1)  I pass out the tickets at the end of a math lesson and the students have to answer an “exit question or equation” on their ticket.  As the students leave my room, they have to give me their ticket.  If the answer is correct, they get to move on to the next class.  If the answer is wrong, they have to sit back down and try again.  If, after the 2nd attempt, they still get it wrong, I make a note and work with the student one on one either before or after school (or during work time in class.)  At the door, I keep a clipboard and make note of how the students are doing on their in & out tickets.  If a student consistently has to go back for a second chance, this alerts me that it is becoming a trend and it’s time for me to do a little intervention work with them.

2)  I’ve also used the ticket system on homework.  I give them a ticket and tell them it’s their ticket into the class.  Same procedure applies if they get it wrong as with the ticket out.  They get two chances before I work with them individually before or after school or during quiet class work time.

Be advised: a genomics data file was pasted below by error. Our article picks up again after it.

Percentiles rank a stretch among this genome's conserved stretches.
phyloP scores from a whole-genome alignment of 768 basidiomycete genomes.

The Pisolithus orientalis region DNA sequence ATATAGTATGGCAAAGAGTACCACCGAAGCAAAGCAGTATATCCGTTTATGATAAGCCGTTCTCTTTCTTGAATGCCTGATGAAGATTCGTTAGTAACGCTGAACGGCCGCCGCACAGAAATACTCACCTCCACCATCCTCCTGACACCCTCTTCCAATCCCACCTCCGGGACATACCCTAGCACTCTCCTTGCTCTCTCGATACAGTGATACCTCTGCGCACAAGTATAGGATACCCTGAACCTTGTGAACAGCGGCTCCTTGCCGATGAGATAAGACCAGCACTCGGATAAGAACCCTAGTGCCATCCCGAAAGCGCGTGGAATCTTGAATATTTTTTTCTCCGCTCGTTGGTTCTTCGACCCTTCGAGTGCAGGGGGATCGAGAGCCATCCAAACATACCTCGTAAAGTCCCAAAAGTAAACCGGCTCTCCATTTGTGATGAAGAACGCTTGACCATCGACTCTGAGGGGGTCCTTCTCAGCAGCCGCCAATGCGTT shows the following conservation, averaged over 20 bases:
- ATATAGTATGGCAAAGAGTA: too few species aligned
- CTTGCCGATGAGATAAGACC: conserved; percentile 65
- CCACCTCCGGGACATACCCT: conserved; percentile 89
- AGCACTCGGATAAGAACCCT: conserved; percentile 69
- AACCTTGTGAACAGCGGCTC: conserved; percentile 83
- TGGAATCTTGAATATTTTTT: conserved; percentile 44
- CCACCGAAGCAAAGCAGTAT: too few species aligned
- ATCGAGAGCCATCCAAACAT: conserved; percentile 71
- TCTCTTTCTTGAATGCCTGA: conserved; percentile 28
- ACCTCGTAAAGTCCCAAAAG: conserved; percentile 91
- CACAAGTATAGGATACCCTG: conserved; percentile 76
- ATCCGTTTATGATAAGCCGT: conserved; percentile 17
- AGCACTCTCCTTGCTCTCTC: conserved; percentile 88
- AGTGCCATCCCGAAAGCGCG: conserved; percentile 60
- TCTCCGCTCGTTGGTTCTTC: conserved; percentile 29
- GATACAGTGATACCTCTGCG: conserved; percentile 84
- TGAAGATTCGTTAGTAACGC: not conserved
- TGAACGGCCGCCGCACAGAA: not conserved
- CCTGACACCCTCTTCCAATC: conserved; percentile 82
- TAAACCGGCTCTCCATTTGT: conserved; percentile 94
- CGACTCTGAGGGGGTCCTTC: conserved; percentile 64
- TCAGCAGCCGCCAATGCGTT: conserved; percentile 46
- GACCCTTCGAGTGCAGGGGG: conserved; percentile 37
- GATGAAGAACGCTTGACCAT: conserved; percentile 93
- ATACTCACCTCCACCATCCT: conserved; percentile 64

Scavenger Hunts:

Scavenger Hunt -Teacher Created Resouces

It’s easy to get the students up and moving during math.  Send them  on a scavenger hunt!  If you are doing a subtraction lesson, give  them subtraction problems where the answers lead them to a room  number where the next clue would be located.  If you are doing a  shapes lesson, show them shapes and they have to find something in  real life that is that same shape and they have to take a picture of it  or draw a picture of it.  If you are teaching about time, place clocks  all around the school (or your classroom) and each clock has a new  time under it where they have to find that next matching clock! Math can be very interactive, just get creative! :)

Daily Warm-Ups:

Daily Warm-Ups-Teacher Created Resources

Giving my students a quick warm-up each morning when we start math helps get them in the math mood and helps to reinforce what has already been taught.  The old saying “If you don’t use it, you lose it!” comes to mind when I give them the quick warm-ups.  If I teach my students about telling time and then never ask them to practice, they will lose it.  This quick warm-up gives them that quick practice without having to spend a lot of time doing it.  A little each day goes a long way!